Friday, April 15, 2005


It's difficult keeping track of Canadian politics abroad, given that I mostly rely on or, occasionally, to keep me up to date, but reading recently about the kick-backs, bribery and all around money-going-where-it's-not-supposed-to scandals back home has reinforced how far I've come in the last few years in understanding a little more clearly how the world works. (Notice I said a little more clearly; I still don't really understand what the world does, and why, and towards what purpose, but I know more than I did five, six years ago, and I guess it would be scary if that weren't the case.)

Scandals at the UN involving huge sums of money. Scandals at home in Canada involving Canadian politicians funnelling money to people and corporations that will support their causes. Scandals and uproar between Japan and China, as each side baits the other with nationalistic rhetoric. Just today in the New York Times there was an interesting article analyzing how the Chinese government was carefully orchestrating the latest round of 'spontaneous' protests against Japan. And all of these crooked shenangians inevitably seem to involve money and power and connections among the elite of the elite.

Maybe it's just because I've been living in Cambodia for almost two years. The pages of the Cambodia Daily routinely depict the kickbacks that take place between those who want to move on up in the world. Hell, I've had to do it myself. Upon losing my passport last year I had to give the nice and friendly policeman a little bit of bribe to make the transactions go smoothly. (Yes, I lost my passport. Not recommended, and especially not recommended when you're living in freakin' Cambodia, because the Canadian embassy here doesn't do new passports; only the embassy in Thailand can make new ones, and so I had to wait a month for a new one, and the thing is, it was a new passport I had lost, my old one having reached its four score and ten, or thereabouts, and the moral of the story is: Scott is a knob. A first-class one.)

This is an entire country that is essentially run by greasing the palms of those who have what you want. And I've gradually realized that I was really, really naive about how the world works, and what it takes to move ahead, and how power corrupts, absolutely.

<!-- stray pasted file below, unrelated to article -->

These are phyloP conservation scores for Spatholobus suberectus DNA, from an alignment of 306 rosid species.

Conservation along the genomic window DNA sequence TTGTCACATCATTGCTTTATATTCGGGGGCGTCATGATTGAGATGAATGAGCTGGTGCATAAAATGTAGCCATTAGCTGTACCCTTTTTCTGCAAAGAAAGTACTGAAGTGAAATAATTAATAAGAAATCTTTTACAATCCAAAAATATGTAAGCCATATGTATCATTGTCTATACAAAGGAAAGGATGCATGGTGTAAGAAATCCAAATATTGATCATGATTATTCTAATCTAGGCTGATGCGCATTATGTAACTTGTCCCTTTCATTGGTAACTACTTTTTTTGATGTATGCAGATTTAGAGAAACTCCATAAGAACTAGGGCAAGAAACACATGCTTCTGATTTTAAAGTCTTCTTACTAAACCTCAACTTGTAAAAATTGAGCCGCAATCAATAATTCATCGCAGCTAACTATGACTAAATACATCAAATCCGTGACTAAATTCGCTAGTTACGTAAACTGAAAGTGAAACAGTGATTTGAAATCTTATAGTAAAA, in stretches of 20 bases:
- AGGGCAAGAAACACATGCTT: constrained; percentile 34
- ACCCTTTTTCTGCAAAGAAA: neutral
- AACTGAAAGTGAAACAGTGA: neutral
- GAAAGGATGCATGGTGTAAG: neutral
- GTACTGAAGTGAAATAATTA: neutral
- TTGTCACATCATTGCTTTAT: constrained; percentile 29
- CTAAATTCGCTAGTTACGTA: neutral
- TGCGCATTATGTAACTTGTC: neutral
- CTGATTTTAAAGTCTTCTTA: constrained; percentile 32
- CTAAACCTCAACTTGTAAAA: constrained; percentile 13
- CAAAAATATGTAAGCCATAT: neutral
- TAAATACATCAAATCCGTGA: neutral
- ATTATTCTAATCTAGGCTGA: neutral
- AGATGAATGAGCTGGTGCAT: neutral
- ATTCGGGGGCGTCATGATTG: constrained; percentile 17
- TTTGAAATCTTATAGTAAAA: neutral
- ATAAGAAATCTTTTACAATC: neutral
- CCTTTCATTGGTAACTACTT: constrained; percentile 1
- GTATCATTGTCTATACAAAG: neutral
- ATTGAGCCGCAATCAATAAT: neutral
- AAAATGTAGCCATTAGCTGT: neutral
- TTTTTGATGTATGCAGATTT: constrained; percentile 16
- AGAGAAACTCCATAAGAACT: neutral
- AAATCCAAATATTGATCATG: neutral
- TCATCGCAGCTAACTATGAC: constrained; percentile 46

Part of Canadians current outrage has to do with our essential naivety, I think. The government's not supposed to be doing these things, we say. How dare they think they can get away with it!

Sentiments I agree with one hundred percent. But the reality is, well, to a large extent, the world over, this is what governments do, plain and simple. And it's not only limited to governments; one only has to look at the boys of Enron and Martha Stewart to realize that those on top, those in power, do not play by the same rules as everybody else.

I'm not saying the entire social system and governmental, military-industrial complex everywhere in the world is fundamentally corrupt. What I think I'm saying is that there are channels and avenues of illicit interactions that have always been there, are there now, and will continue. You can't stop them; you can only circumvent them. You can put safeguards in check. You can have, like, laws. (Cambodia is pretty much a lawless society; chaos and anarchy results. On the roads, in my school, in the courts. And in my house. But that's, um, another blog...) As Chris Rock so wisely pontificated, "A man is only as faithful as his options."
When your options multiply, fidelity becomes an endangered, cloistered species.

But where does the culpability end? I'm putting the blame on the Martha Stewarts and Paul Martins of the world, but what about me? I had to pay off the police chief to get my passport back; I'm part of the same system I'm so gleefully indicting. I have no excuse, I say; I do what nees to be done, I say. I believe it and it's bullshit and I can't reconcile the two. Where does it end, and where does the blame, should the blame, stop?


Roberto Iza Valdes said...
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Roberto Iza Valdes said...
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